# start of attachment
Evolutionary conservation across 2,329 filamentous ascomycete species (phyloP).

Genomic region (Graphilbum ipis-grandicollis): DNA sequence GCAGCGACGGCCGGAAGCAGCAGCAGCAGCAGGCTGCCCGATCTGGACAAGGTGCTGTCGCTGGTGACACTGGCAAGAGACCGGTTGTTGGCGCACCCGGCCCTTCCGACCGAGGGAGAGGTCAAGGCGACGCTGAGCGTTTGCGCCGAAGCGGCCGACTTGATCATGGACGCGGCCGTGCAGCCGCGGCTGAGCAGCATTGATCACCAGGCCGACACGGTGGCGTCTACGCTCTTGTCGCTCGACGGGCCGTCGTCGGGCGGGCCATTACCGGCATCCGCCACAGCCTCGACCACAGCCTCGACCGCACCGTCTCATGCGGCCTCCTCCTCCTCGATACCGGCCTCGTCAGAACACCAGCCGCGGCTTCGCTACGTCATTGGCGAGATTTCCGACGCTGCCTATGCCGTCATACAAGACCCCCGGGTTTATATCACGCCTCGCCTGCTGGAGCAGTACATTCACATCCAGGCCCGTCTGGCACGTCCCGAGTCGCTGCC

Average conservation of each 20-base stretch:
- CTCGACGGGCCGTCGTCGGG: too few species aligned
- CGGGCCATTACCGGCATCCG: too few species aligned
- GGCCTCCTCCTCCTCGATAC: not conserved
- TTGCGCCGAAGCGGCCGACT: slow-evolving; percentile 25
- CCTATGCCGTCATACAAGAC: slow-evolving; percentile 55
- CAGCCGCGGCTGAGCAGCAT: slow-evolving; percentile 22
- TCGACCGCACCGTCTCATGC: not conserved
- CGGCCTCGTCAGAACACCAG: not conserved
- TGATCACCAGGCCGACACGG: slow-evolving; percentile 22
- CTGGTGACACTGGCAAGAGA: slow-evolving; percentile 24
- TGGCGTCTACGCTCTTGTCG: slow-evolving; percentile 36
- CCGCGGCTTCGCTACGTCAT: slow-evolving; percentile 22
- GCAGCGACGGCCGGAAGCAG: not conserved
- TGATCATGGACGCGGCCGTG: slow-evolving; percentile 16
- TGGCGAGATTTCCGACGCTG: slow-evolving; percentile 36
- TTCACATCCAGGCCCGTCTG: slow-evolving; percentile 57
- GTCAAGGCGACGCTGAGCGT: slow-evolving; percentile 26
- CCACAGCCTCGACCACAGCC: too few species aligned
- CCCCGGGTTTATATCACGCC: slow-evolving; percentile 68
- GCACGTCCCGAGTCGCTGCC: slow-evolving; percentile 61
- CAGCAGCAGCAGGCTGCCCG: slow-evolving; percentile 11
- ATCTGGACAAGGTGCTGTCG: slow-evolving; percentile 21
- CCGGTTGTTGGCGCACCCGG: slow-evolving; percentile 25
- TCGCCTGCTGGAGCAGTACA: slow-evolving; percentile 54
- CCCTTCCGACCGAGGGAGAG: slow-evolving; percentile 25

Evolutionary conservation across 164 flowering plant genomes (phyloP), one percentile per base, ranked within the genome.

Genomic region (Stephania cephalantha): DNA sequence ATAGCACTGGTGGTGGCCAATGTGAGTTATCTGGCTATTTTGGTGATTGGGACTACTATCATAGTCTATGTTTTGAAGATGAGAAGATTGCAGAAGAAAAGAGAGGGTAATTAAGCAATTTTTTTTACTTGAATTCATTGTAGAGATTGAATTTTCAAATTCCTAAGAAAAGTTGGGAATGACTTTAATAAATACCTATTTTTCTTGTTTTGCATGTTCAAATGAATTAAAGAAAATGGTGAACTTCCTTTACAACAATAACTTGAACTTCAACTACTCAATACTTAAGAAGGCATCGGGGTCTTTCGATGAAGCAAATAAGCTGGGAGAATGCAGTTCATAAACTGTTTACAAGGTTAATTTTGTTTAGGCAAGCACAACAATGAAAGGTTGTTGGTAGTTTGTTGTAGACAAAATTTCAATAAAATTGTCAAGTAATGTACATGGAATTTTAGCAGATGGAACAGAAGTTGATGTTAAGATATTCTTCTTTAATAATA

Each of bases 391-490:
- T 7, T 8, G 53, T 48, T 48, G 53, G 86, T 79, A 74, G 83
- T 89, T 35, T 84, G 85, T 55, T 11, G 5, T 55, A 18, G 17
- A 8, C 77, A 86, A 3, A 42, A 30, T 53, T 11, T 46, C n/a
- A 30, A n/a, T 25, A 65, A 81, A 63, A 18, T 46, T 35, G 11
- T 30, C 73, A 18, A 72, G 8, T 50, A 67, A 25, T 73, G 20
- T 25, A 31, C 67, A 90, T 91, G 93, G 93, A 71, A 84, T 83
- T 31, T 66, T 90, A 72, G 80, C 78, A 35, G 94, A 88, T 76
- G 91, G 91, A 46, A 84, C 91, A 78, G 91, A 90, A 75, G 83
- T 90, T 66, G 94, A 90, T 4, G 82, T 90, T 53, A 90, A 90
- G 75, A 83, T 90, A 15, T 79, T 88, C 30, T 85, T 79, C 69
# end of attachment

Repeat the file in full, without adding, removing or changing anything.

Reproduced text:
Evolutionary conservation across 2,329 filamentous ascomycete species (phyloP).

Genomic region (Graphilbum ipis-grandicollis): DNA sequence GCAGCGACGGCCGGAAGCAGCAGCAGCAGCAGGCTGCCCGATCTGGACAAGGTGCTGTCGCTGGTGACACTGGCAAGAGACCGGTTGTTGGCGCACCCGGCCCTTCCGACCGAGGGAGAGGTCAAGGCGACGCTGAGCGTTTGCGCCGAAGCGGCCGACTTGATCATGGACGCGGCCGTGCAGCCGCGGCTGAGCAGCATTGATCACCAGGCCGACACGGTGGCGTCTACGCTCTTGTCGCTCGACGGGCCGTCGTCGGGCGGGCCATTACCGGCATCCGCCACAGCCTCGACCACAGCCTCGACCGCACCGTCTCATGCGGCCTCCTCCTCCTCGATACCGGCCTCGTCAGAACACCAGCCGCGGCTTCGCTACGTCATTGGCGAGATTTCCGACGCTGCCTATGCCGTCATACAAGACCCCCGGGTTTATATCACGCCTCGCCTGCTGGAGCAGTACATTCACATCCAGGCCCGTCTGGCACGTCCCGAGTCGCTGCC

Average conservation of each 20-base stretch:
- CTCGACGGGCCGTCGTCGGG: too few species aligned
- CGGGCCATTACCGGCATCCG: too few species aligned
- GGCCTCCTCCTCCTCGATAC: not conserved
- TTGCGCCGAAGCGGCCGACT: slow-evolving; percentile 25
- CCTATGCCGTCATACAAGAC: slow-evolving; percentile 55
- CAGCCGCGGCTGAGCAGCAT: slow-evolving; percentile 22
- TCGACCGCACCGTCTCATGC: not conserved
- CGGCCTCGTCAGAACACCAG: not conserved
- TGATCACCAGGCCGACACGG: slow-evolving; percentile 22
- CTGGTGACACTGGCAAGAGA: slow-evolving; percentile 24
- TGGCGTCTACGCTCTTGTCG: slow-evolving; percentile 36
- CCGCGGCTTCGCTACGTCAT: slow-evolving; percentile 22
- GCAGCGACGGCCGGAAGCAG: not conserved
- TGATCATGGACGCGGCCGTG: slow-evolving; percentile 16
- TGGCGAGATTTCCGACGCTG: slow-evolving; percentile 36
- TTCACATCCAGGCCCGTCTG: slow-evolving; percentile 57
- GTCAAGGCGACGCTGAGCGT: slow-evolving; percentile 26
- CCACAGCCTCGACCACAGCC: too few species aligned
- CCCCGGGTTTATATCACGCC: slow-evolving; percentile 68
- GCACGTCCCGAGTCGCTGCC: slow-evolving; percentile 61
- CAGCAGCAGCAGGCTGCCCG: slow-evolving; percentile 11
- ATCTGGACAAGGTGCTGTCG: slow-evolving; percentile 21
- CCGGTTGTTGGCGCACCCGG: slow-evolving; percentile 25
- TCGCCTGCTGGAGCAGTACA: slow-evolving; percentile 54
- CCCTTCCGACCGAGGGAGAG: slow-evolving; percentile 25

Evolutionary conservation across 164 flowering plant genomes (phyloP), one percentile per base, ranked within the genome.

Genomic region (Stephania cephalantha): DNA sequence ATAGCACTGGTGGTGGCCAATGTGAGTTATCTGGCTATTTTGGTGATTGGGACTACTATCATAGTCTATGTTTTGAAGATGAGAAGATTGCAGAAGAAAAGAGAGGGTAATTAAGCAATTTTTTTTACTTGAATTCATTGTAGAGATTGAATTTTCAAATTCCTAAGAAAAGTTGGGAATGACTTTAATAAATACCTATTTTTCTTGTTTTGCATGTTCAAATGAATTAAAGAAAATGGTGAACTTCCTTTACAACAATAACTTGAACTTCAACTACTCAATACTTAAGAAGGCATCGGGGTCTTTCGATGAAGCAAATAAGCTGGGAGAATGCAGTTCATAAACTGTTTACAAGGTTAATTTTGTTTAGGCAAGCACAACAATGAAAGGTTGTTGGTAGTTTGTTGTAGACAAAATTTCAATAAAATTGTCAAGTAATGTACATGGAATTTTAGCAGATGGAACAGAAGTTGATGTTAAGATATTCTTCTTTAATAATA

Each of bases 391-490:
- T 7, T 8, G 53, T 48, T 48, G 53, G 86, T 79, A 74, G 83
- T 89, T 35, T 84, G 85, T 55, T 11, G 5, T 55, A 18, G 17
- A 8, C 77, A 86, A 3, A 42, A 30, T 53, T 11, T 46, C n/a
- A 30, A n/a, T 25, A 65, A 81, A 63, A 18, T 46, T 35, G 11
- T 30, C 73, A 18, A 72, G 8, T 50, A 67, A 25, T 73, G 20
- T 25, A 31, C 67, A 90, T 91, G 93, G 93, A 71, A 84, T 83
- T 31, T 66, T 90, A 72, G 80, C 78, A 35, G 94, A 88, T 76
- G 91, G 91, A 46, A 84, C 91, A 78, G 91, A 90, A 75, G 83
- T 90, T 66, G 94, A 90, T 4, G 82, T 90, T 53, A 90, A 90
- G 75, A 83, T 90, A 15, T 79, T 88, C 30, T 85, T 79, C 69